August 1, 2012; Source: Lawrence Ledger

The urbanized Northeast is clearly rumbling with municipalities looking to get revenues from tax-exempt property owners. Lawrence Township is a reasonably prosperous suburb of New Jersey’s less than affluent capitol of Trenton. Nonetheless, the Township Council has asked more than 50 nonprofit property owners of 90 parcels to send in voluntary contributions amounting to one-fourth of their hypothetical municipal tax bills (the properties are assessed at $287.6 million and, if fully taxed, would generate $2.5 million in revenues).

What prompted this? The township manager told the township council, as paraphrased by the Lawrence Ledger, “that the issue of tax-exempt organizations and their lack of property tax payments from them was mentioned by three township residents who volunteered to review the proposed 2012 municipal budget.” Three! How about that, fans! Is this a well-thought-out municipal revenue strategy or the Township Council’s pandering to typically aggrieved homeowners?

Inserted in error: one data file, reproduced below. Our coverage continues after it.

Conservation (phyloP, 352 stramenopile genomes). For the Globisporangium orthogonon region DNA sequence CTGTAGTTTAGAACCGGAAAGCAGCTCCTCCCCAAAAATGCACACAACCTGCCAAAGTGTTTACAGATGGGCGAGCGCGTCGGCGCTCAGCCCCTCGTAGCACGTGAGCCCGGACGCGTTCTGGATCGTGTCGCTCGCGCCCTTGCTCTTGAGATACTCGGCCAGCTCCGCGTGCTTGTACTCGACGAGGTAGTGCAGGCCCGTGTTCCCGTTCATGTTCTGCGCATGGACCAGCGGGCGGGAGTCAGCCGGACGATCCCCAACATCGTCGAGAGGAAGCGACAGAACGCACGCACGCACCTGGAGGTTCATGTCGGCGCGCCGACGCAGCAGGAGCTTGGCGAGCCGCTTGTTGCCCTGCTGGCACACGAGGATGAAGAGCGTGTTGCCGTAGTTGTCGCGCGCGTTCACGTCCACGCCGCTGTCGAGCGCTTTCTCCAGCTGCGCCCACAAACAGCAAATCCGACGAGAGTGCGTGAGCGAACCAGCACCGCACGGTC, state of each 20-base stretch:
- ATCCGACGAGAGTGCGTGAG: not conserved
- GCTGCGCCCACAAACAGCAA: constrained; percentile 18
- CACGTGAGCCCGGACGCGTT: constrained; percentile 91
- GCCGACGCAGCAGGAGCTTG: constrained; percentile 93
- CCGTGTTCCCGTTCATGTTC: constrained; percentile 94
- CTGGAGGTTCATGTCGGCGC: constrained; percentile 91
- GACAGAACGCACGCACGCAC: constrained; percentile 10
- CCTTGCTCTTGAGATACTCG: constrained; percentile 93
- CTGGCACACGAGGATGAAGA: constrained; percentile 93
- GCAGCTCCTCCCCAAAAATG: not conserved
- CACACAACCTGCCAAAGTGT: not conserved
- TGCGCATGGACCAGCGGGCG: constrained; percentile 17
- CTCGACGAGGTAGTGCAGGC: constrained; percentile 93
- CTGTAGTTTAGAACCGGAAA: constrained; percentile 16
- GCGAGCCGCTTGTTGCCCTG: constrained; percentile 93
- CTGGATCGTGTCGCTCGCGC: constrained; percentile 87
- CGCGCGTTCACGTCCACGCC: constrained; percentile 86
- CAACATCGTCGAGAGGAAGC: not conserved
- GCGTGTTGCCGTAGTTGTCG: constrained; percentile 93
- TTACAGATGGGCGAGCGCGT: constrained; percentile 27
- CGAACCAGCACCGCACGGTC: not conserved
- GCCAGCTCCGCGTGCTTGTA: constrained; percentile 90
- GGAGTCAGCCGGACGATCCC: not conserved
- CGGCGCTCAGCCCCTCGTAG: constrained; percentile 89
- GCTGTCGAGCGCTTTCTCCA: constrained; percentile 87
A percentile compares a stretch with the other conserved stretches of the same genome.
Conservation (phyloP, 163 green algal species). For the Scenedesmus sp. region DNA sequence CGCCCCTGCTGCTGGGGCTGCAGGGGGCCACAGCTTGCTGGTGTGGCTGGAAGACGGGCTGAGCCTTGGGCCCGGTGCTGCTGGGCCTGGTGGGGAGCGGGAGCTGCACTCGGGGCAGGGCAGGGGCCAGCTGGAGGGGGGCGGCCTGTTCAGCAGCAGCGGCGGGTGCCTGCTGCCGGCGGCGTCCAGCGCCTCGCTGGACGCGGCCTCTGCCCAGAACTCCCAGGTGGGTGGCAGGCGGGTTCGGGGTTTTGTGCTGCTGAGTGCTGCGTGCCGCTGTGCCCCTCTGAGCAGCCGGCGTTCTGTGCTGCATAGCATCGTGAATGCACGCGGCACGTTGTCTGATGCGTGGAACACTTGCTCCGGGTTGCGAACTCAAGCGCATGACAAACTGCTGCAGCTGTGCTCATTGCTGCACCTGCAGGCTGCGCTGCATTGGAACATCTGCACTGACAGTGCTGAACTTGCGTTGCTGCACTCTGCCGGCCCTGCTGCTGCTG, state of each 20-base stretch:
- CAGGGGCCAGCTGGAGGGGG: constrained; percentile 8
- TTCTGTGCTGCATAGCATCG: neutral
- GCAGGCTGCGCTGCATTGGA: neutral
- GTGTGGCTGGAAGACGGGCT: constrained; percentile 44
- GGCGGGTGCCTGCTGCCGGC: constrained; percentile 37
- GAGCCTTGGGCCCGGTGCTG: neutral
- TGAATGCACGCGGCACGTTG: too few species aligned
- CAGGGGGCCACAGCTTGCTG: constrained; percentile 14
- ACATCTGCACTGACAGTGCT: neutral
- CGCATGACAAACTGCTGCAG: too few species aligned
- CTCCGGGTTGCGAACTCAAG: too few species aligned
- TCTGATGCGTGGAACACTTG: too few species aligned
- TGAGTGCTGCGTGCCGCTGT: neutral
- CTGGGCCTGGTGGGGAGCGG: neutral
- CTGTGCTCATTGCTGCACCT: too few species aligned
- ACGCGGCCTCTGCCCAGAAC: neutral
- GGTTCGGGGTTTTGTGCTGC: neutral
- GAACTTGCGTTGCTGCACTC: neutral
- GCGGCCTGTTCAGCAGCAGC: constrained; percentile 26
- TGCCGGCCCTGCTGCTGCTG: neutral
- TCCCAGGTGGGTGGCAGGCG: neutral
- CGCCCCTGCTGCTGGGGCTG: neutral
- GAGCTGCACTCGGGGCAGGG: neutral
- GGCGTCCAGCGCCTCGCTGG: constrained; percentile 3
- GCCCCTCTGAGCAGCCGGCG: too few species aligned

Among the groups receiving letters from the Council are Rider University, religious groups, group homes for the disabled, affordable housing developments, American Legion and VFW posts, the Lawrence Township Educational Foundation, New Jersey’s Special Olympics, and the local Babe Ruth League. If there’s anything to say about the Township’s approach, it’s obvious that the Township is pretty ecumenical in its definition of tax-exempts that might want to make some payments.

The coverage of this event in the Trenton Times puts the word “voluntarily” in quotation marks, suggesting that when a property owner spurns this kind of request from the local government, even if the request is clearly not mandatory, there are potential consequences. As Linda Czipo, the executive director of the New Jersey Center for Nonprofits pointed out, “Quite honestly, some communications look a whole lot more optional than others.”

What the Lawrence Township story should tell NPQ Newswire readers is, at a minimum, two things. First, the PILOT issue is metastasizing outside of the big Northeastern cities to much more affluent suburbs. Two, that municipalities seem to be willing to generate “voluntary” PILOT programs based on little more than trying to appease homeowners who get taxed and who vote.—Rick Cohen